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May 16, The Dean: A college, a comedy and hope.

Every spring the College of Canons holds its annual meeting at the Cathedral. Who are the College of Canons you may well ask! Up to twenty four beneficed or licensed clergy of the diocese (including the suffragan bishop and the archdeacons) are appointed by the Bishop to be members of the College, along with the Dean, the Residentiary Canons and the Lay Members of the Chapter. In addition we have been delighted, since 2006 to welcome our Honorary Ecumenical Canons.

As Dean I try not to make the duties of the members of the College of Canons onerous. The Cathedral’s Constitution requires that the College receives and considers the annual report and audited accounts of the Cathedral each year – hence the meeting we have just held. In addition, when there is a vacancy in the See – that is to say when the Diocesan Bishop retires or resigns – the College of Canons has to be summoned to “proceed to the election of a Bishop” as laid down by the appointment of Bishops Act of 1533. That election is all rather technical!

But the College when it meets also has the opportunity to discuss matters of mutual interest and concern and this year we were able to hear a presentation on Appreciative Inquiry and the part it can be play in helping organisations at a time of change. The Cathedral Chapter is also delighted when members of the College are able to assist with worship at the Cathedral – presiding sometimes at the 12.30 weekday Eucharist, or joining a summer Sunday afternoon sermon series.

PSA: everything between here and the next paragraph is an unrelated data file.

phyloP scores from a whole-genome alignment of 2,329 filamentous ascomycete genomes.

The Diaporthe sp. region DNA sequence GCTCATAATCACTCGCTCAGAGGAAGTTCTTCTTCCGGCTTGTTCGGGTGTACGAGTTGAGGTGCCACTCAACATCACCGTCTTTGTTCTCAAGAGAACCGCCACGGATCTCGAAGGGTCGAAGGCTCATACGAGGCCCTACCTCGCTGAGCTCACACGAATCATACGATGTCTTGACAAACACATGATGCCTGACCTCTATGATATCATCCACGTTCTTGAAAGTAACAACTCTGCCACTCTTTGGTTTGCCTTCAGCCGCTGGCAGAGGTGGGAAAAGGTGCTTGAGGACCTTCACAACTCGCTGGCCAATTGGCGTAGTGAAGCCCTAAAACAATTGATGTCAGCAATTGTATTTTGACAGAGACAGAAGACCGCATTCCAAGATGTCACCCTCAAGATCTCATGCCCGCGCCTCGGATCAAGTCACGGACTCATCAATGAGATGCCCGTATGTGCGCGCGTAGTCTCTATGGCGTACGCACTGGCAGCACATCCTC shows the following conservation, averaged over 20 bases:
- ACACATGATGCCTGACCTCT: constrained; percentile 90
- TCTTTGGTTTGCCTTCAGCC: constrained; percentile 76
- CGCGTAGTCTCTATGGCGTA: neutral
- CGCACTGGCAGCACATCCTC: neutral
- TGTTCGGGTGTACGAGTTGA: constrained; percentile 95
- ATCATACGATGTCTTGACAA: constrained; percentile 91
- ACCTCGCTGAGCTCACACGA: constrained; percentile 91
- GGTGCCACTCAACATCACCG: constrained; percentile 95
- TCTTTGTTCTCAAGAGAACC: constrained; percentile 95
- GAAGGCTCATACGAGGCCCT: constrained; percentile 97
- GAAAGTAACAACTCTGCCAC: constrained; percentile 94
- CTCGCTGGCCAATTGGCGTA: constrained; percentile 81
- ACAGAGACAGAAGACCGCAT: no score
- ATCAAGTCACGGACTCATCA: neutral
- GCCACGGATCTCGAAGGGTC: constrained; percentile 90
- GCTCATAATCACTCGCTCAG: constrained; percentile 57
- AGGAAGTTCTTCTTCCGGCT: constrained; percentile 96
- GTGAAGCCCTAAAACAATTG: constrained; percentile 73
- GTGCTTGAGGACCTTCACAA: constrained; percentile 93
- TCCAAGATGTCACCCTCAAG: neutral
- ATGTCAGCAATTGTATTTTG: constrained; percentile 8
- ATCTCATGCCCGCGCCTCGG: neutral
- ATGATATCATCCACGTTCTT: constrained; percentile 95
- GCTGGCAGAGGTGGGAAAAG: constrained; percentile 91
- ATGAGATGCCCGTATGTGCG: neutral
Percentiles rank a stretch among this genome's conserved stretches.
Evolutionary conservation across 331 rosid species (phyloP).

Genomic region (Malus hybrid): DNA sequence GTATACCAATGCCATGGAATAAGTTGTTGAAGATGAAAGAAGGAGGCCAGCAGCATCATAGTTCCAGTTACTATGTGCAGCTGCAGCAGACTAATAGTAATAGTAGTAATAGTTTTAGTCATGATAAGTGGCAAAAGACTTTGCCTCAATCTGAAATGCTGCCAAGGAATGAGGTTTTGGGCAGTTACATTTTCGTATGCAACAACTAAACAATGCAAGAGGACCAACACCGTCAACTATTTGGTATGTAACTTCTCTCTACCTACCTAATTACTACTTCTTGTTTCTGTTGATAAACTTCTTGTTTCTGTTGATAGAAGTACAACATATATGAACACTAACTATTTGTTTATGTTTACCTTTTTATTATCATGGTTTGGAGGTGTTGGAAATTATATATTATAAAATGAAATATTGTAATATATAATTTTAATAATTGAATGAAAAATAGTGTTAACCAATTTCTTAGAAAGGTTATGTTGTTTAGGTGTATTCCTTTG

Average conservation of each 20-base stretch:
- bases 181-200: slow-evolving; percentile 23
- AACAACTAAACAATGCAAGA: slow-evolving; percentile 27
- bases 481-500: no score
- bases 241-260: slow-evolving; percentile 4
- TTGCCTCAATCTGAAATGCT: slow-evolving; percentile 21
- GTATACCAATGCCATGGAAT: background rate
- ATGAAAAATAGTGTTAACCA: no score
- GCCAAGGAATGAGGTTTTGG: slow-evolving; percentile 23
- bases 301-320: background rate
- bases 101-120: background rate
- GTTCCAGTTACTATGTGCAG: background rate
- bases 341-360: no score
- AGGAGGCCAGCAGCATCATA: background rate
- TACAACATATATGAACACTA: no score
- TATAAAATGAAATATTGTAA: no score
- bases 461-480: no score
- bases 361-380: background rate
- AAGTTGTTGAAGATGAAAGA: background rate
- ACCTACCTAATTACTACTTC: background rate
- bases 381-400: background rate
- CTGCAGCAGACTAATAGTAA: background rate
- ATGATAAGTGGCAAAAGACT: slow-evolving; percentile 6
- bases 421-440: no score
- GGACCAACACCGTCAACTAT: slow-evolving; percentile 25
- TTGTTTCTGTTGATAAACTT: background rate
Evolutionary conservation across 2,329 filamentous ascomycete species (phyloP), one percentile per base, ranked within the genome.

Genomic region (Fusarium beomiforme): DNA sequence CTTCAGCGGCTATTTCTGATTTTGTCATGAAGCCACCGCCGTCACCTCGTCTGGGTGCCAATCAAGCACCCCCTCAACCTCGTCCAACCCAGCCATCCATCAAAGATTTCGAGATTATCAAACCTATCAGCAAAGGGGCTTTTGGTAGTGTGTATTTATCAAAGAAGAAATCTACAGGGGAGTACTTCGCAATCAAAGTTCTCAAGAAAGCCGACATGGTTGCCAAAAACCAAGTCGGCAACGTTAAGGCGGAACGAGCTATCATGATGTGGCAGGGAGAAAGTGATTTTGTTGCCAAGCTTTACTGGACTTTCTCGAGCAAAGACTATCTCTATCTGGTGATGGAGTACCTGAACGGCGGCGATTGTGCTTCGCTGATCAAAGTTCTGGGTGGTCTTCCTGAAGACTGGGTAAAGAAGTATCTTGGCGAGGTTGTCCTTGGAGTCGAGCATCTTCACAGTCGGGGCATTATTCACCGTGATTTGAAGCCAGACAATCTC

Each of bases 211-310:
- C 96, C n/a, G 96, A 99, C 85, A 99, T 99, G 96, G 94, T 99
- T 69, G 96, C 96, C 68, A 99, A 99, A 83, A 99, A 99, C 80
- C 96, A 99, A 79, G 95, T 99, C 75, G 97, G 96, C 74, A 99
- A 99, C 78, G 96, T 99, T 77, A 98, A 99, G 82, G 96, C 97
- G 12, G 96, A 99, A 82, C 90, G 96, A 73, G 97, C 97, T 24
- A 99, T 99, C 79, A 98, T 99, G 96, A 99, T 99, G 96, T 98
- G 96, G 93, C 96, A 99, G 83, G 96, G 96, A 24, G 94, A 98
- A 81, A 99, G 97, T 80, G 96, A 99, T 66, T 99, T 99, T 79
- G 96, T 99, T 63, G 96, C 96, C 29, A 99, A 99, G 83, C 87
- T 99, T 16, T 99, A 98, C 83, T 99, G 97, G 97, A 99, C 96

We always begin the College’s annual meeting with worship and this year’s Shakespeare anniversary prompted me to reflect there on drama in the theatre and the sacred drama of our worship.

The theatre can lift us to the sublime – after all ‘we are such stuff as dreams are made on’ - and it can face us with the kitchen sink. Similarly our worship, wonderfully, can lift us to the throne of heaven – we join our songs with the Hosts of heaven and sing Holy, Holy Holy - but it too must connect with real life if it is to bear fruit in our lives as we are sent out to live and work to God’s praise and glory.

Whatever stage we are talking about, from our point of view, behind it all is God – high and exalted and yet who walked among us and called us friends. Drama holds up a mirror to human nature in every dimension– from farce to tragedy. All sorts and conditions are here: saints and sinners, rich and poor, kings and clowns, philosophers and fools: all working out their divine destiny in the changing scenes of life. We see the panorama of God’s creation.

But it seems to me that there is one vital and enduring note of our worship which is not a guaranteed feature of drama in the theatre. That ingredient, I suggest, is hope. It is one of the givens of God’s story we rehearse in our liturgy; it can be missing on the secular stage. But when it does feature there, we notice it. We can certainly find it in Shakespeare. We find it in what the scholars tell us is Shakespeare’s first play – The Comedy of Errors.

If you remember the piece, it is full of blunders, confusions and misunderstandings – hence the title. It is full of coincidences, illusions and mistaken identities – with people looking alike and yet being uniquely different. But after all those errors and all the confusion, Amelia the Lady Abbess arrives and begins to bring order out of chaos.

She has a wonderful, final line: “After so long grief, such nativity.” There is hope. And, thinking again about worship, how good it is for us to know as Christians that whatever we bring into the worship that is offered across our diocese; whatever we lay before the throne of grace; how good it is to know that, by God’s grace, we can experience such a nativity. Whatever the grief we have known, however long it may last, we can depend upon the new birth of faith, hope and love which are God’s precious gifts to his people.

 

Mark Boyling

Dean of Carlisle

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